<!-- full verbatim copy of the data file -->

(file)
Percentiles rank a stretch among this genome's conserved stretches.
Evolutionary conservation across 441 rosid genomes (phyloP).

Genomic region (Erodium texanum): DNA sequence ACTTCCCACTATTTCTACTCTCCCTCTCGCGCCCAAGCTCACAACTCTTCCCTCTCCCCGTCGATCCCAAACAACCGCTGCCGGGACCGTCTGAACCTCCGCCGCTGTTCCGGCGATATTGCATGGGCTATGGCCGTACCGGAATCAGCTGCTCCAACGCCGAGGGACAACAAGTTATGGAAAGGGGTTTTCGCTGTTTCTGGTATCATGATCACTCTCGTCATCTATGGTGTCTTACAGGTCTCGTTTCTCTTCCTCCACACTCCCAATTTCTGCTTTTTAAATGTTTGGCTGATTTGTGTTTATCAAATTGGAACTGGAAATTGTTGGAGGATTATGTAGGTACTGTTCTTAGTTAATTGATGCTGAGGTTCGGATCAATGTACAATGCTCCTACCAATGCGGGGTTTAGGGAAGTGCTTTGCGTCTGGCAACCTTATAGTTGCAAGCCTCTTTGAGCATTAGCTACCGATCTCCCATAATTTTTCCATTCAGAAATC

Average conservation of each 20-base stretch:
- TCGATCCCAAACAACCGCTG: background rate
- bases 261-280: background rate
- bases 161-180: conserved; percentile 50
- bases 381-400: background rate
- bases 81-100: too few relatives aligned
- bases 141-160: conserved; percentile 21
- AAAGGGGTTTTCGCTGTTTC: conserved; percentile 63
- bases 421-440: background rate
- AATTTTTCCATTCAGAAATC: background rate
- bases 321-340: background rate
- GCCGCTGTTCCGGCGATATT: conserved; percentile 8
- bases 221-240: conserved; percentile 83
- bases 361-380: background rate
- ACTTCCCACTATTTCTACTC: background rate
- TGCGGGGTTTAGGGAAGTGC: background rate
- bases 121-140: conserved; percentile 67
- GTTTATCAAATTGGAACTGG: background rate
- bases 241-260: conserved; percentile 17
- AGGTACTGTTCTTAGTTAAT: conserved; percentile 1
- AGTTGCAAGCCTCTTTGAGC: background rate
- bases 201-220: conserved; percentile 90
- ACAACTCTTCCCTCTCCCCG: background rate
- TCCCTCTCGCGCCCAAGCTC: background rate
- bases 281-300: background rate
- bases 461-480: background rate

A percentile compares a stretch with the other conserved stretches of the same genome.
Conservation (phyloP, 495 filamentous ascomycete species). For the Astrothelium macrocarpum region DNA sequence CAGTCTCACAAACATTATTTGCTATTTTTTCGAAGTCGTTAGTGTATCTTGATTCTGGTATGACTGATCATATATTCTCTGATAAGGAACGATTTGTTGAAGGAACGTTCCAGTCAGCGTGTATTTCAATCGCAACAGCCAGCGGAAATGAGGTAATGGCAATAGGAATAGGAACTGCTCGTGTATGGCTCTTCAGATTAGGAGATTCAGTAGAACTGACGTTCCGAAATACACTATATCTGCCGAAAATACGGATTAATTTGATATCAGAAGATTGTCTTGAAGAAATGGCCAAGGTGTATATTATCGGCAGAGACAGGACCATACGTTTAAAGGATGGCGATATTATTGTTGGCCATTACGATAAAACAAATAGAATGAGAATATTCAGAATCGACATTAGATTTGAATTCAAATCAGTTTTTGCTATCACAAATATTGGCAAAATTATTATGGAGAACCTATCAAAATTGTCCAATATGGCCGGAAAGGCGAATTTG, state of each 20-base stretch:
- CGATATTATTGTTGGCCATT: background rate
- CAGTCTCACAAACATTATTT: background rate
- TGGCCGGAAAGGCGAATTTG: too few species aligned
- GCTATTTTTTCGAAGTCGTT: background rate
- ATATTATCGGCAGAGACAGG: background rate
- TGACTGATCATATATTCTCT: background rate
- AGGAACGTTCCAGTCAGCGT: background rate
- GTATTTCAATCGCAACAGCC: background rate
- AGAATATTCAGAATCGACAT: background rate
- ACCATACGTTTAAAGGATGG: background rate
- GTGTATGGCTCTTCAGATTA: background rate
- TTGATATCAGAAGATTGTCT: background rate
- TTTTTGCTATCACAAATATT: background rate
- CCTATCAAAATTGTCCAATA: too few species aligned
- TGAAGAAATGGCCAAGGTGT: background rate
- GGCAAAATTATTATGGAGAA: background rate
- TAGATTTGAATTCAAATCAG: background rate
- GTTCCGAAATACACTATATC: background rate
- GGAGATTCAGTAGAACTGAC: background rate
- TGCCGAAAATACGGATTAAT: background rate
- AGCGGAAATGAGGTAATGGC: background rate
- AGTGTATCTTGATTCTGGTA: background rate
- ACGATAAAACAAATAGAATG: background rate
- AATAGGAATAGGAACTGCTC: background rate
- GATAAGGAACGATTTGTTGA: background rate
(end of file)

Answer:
Percentiles rank a stretch among this genome's conserved stretches.
Evolutionary conservation across 441 rosid genomes (phyloP).

Genomic region (Erodium texanum): DNA sequence ACTTCCCACTATTTCTACTCTCCCTCTCGCGCCCAAGCTCACAACTCTTCCCTCTCCCCGTCGATCCCAAACAACCGCTGCCGGGACCGTCTGAACCTCCGCCGCTGTTCCGGCGATATTGCATGGGCTATGGCCGTACCGGAATCAGCTGCTCCAACGCCGAGGGACAACAAGTTATGGAAAGGGGTTTTCGCTGTTTCTGGTATCATGATCACTCTCGTCATCTATGGTGTCTTACAGGTCTCGTTTCTCTTCCTCCACACTCCCAATTTCTGCTTTTTAAATGTTTGGCTGATTTGTGTTTATCAAATTGGAACTGGAAATTGTTGGAGGATTATGTAGGTACTGTTCTTAGTTAATTGATGCTGAGGTTCGGATCAATGTACAATGCTCCTACCAATGCGGGGTTTAGGGAAGTGCTTTGCGTCTGGCAACCTTATAGTTGCAAGCCTCTTTGAGCATTAGCTACCGATCTCCCATAATTTTTCCATTCAGAAATC

Average conservation of each 20-base stretch:
- TCGATCCCAAACAACCGCTG: background rate
- bases 261-280: background rate
- bases 161-180: conserved; percentile 50
- bases 381-400: background rate
- bases 81-100: too few relatives aligned
- bases 141-160: conserved; percentile 21
- AAAGGGGTTTTCGCTGTTTC: conserved; percentile 63
- bases 421-440: background rate
- AATTTTTCCATTCAGAAATC: background rate
- bases 321-340: background rate
- GCCGCTGTTCCGGCGATATT: conserved; percentile 8
- bases 221-240: conserved; percentile 83
- bases 361-380: background rate
- ACTTCCCACTATTTCTACTC: background rate
- TGCGGGGTTTAGGGAAGTGC: background rate
- bases 121-140: conserved; percentile 67
- GTTTATCAAATTGGAACTGG: background rate
- bases 241-260: conserved; percentile 17
- AGGTACTGTTCTTAGTTAAT: conserved; percentile 1
- AGTTGCAAGCCTCTTTGAGC: background rate
- bases 201-220: conserved; percentile 90
- ACAACTCTTCCCTCTCCCCG: background rate
- TCCCTCTCGCGCCCAAGCTC: background rate
- bases 281-300: background rate
- bases 461-480: background rate

A percentile compares a stretch with the other conserved stretches of the same genome.
Conservation (phyloP, 495 filamentous ascomycete species). For the Astrothelium macrocarpum region DNA sequence CAGTCTCACAAACATTATTTGCTATTTTTTCGAAGTCGTTAGTGTATCTTGATTCTGGTATGACTGATCATATATTCTCTGATAAGGAACGATTTGTTGAAGGAACGTTCCAGTCAGCGTGTATTTCAATCGCAACAGCCAGCGGAAATGAGGTAATGGCAATAGGAATAGGAACTGCTCGTGTATGGCTCTTCAGATTAGGAGATTCAGTAGAACTGACGTTCCGAAATACACTATATCTGCCGAAAATACGGATTAATTTGATATCAGAAGATTGTCTTGAAGAAATGGCCAAGGTGTATATTATCGGCAGAGACAGGACCATACGTTTAAAGGATGGCGATATTATTGTTGGCCATTACGATAAAACAAATAGAATGAGAATATTCAGAATCGACATTAGATTTGAATTCAAATCAGTTTTTGCTATCACAAATATTGGCAAAATTATTATGGAGAACCTATCAAAATTGTCCAATATGGCCGGAAAGGCGAATTTG, state of each 20-base stretch:
- CGATATTATTGTTGGCCATT: background rate
- CAGTCTCACAAACATTATTT: background rate
- TGGCCGGAAAGGCGAATTTG: too few species aligned
- GCTATTTTTTCGAAGTCGTT: background rate
- ATATTATCGGCAGAGACAGG: background rate
- TGACTGATCATATATTCTCT: background rate
- AGGAACGTTCCAGTCAGCGT: background rate
- GTATTTCAATCGCAACAGCC: background rate
- AGAATATTCAGAATCGACAT: background rate
- ACCATACGTTTAAAGGATGG: background rate
- GTGTATGGCTCTTCAGATTA: background rate
- TTGATATCAGAAGATTGTCT: background rate
- TTTTTGCTATCACAAATATT: background rate
- CCTATCAAAATTGTCCAATA: too few species aligned
- TGAAGAAATGGCCAAGGTGT: background rate
- GGCAAAATTATTATGGAGAA: background rate
- TAGATTTGAATTCAAATCAG: background rate
- GTTCCGAAATACACTATATC: background rate
- GGAGATTCAGTAGAACTGAC: background rate
- TGCCGAAAATACGGATTAAT: background rate
- AGCGGAAATGAGGTAATGGC: background rate
- AGTGTATCTTGATTCTGGTA: background rate
- ACGATAAAACAAATAGAATG: background rate
- AATAGGAATAGGAACTGCTC: background rate
- GATAAGGAACGATTTGTTGA: background rate